|Image via Wikimedia.|
True Blood's Joe Manganiello is on the new cover of Men's Health. He's bulked up for his new film alongside Arnold Schwarzenegger, Sabotage. On the photo shoot for the magazine, we find the rugged-looking actor climbing rocks, training and shadowboxing. Manganiello talks about his workout and discusses how his big physique impacts his acting career. The actor says that stage performance is just as crucial as the ability to "fit the role physically." Read on!
Men with real muscle are hot property in Hollywood these days – that must be good news for you.
Yeah, but that’s a recent trend. I got to LA in 2000, when we were coming off the ’90s: women looked like men and the men all looked like women. I was constantly being told, “You’re too healthy.” So there were four years where I essentially didn’t work as an actor. I left the business and worked in construction for a masonry company: getting up at 6am, shovelling sand and mixing cement till 4pm every day in the back of a truck with four guys, where I was the only one who could speak English. I had a huge beard and I grew my hair out and wore it in this big samurai top-knot. And I got ‘hillbilly’ strong. I was staying at my friend [the actor] Armie Hammer’s house and his mother wouldn’t stop feeding me. We just ate and ate and went to the gym to lift these massive weights. Every time we went to the gym it seemed like I had gained 5lb. I just said “to hell with it” and I got huge.
But wasn’t it tempting to slim down in order to fit the slender stereotype?
Yeah. For a while I tried becoming this chain-smoking artiste dude who watched what he ate. But I hated it. I was happier going back to my roots: training like men do in my hometown of Pittsburgh. Back home the guys in the gyms don’t lift to look good; they’re lifting to lift. They do it because they want to squat more and bench more. It’s all very practical. That’s where I’m from and for me it’s embarrassing to think that I would try and get away from that to fit someone else’s idea of what a man should look like.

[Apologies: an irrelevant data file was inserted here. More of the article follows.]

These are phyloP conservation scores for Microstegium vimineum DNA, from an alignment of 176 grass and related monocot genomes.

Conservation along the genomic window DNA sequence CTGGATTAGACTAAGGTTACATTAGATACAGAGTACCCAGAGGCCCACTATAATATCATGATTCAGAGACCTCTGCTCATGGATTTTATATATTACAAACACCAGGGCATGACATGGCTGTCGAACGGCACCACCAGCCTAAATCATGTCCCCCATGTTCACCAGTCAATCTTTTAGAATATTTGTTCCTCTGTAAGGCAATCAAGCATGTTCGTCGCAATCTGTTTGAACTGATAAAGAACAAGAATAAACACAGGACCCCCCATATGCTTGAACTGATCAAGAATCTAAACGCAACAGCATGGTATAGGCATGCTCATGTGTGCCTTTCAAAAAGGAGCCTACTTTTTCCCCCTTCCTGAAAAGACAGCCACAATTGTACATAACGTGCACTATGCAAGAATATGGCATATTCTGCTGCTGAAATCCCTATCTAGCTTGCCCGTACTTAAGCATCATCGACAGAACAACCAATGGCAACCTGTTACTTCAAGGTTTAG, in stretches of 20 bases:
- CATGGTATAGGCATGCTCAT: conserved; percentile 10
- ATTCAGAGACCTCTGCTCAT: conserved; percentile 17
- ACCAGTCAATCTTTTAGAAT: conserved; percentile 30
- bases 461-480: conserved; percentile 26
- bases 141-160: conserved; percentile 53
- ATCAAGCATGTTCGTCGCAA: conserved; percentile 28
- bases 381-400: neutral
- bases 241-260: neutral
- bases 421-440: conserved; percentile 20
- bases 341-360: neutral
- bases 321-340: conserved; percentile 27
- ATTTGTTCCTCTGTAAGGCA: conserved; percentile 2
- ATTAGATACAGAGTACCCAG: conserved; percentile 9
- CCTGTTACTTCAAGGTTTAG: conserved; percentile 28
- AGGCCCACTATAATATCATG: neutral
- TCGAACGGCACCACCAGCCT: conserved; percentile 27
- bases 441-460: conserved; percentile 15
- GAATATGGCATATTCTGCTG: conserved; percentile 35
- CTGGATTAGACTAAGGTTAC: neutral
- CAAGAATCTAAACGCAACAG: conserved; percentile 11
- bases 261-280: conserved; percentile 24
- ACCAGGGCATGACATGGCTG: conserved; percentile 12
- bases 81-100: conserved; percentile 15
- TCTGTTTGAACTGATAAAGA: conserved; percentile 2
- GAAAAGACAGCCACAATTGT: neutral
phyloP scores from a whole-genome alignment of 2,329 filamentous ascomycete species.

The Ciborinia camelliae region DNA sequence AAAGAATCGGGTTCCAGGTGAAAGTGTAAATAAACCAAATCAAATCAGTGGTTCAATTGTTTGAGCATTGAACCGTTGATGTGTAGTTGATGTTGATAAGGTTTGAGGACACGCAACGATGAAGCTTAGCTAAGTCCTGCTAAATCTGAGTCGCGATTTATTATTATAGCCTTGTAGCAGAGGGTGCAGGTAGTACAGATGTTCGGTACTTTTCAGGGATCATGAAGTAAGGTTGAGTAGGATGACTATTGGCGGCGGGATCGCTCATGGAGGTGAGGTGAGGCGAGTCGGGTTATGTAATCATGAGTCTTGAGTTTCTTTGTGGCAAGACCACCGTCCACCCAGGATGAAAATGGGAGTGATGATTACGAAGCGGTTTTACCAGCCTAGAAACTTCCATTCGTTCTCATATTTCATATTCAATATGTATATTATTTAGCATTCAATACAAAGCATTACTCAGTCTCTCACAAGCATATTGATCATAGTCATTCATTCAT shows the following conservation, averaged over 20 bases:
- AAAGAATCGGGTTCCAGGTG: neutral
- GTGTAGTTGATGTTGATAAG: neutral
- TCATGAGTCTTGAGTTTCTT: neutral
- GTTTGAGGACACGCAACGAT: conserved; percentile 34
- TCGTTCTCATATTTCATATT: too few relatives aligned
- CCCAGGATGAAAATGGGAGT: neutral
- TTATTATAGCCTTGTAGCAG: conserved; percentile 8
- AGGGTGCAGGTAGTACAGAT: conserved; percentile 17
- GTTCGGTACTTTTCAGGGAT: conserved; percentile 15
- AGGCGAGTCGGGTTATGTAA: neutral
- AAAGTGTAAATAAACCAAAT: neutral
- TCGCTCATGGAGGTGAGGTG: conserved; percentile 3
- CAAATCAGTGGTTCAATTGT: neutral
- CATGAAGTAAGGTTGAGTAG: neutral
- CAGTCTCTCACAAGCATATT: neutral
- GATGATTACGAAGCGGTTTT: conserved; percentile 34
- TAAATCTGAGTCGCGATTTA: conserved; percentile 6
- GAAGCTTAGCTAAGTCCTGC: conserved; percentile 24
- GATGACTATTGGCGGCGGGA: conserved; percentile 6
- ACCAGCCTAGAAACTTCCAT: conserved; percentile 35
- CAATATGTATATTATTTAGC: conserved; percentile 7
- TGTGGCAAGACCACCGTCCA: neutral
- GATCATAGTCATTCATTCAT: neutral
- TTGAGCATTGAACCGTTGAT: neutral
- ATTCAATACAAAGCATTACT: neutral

And now, suddenly, fashions have changed...
Exactly. In a couple of years I’ve gone from not working to a point where people are writing roles for bigger guys. I think we’re seeing a return to ‘the Man’. People come up to me and say they miss having those silent, tough guys such as Clint Eastwood and Steve McQueen. You’ve still got to be able to act and emote but you also have to fit the role physically, and that physique is now lean and muscular. Think about ancient Greece: equal part athletics, equal part philosophy. I think we’re getting there: the best of both worlds.
How are you training now? We assume the hillbilly days are behind you...
Well, I have to be camera-ready. When I first started on True Blood I had to do a lot of interval training and keep to a pretty strict diet – just moving my bodyweight around to get lean. But now I’ve started doing a lot of Olympic-style lifting: lots of squats, lots of clean-and-presses, a lot of deadlifts. The things that real sports professionals do all the time. In the last couple of years I’ve got the aesthetic side of the workout down. Now, for me, it’s all about getting practically strong.
But you’re an actor not an athlete: what motivates you to take your training as seriously as you do?
Well, if I hadn’t have been an actor I would have gone on to play college sports. I went for classical theatre so I missed out on all that training. But I think those four years away from acting, working on that construction site, made me realise that the athlete is a big part of me. Also, to be honest, my dad wanted me to be an athlete. And I think all sons want to prove something to their dad. So now, aged 35, I want to see what I can achieve physically.
And how do you measure your progress?
It’s about the amount of energy, the level of intensity that I’m putting into the workout. I love lying down in bed at night and feeling like I’ve earned my sleep. I’m at my best when I’m wearing myself out in that way. I think that’s a feeling I missed out on from by not being a sportsman.
On Magic Mike you were working alongside Channing Tatum, Matthew McConaughey and Alex Pettyfer – there must have been some competition...
Not really – it was more the fact we all had to be shirtless pretty much every day for two weeks, which gets to be pretty tricky. When you’re shirtless one or two days a week – which is how it works with True Blood – you can ramp up and ramp down the intensity of training. When you’re shirtless every day there’s no let up. So we spent a fortnight doing thousands of push-ups, thousands of curls, thousands of lat raises. We basically spent every day working out for two weeks in a row. After that I needed a pretty hardcore vacation. But it was worth it. It was the most fun I’ve ever had in my life. One hundred per cent.
[via Men's Health]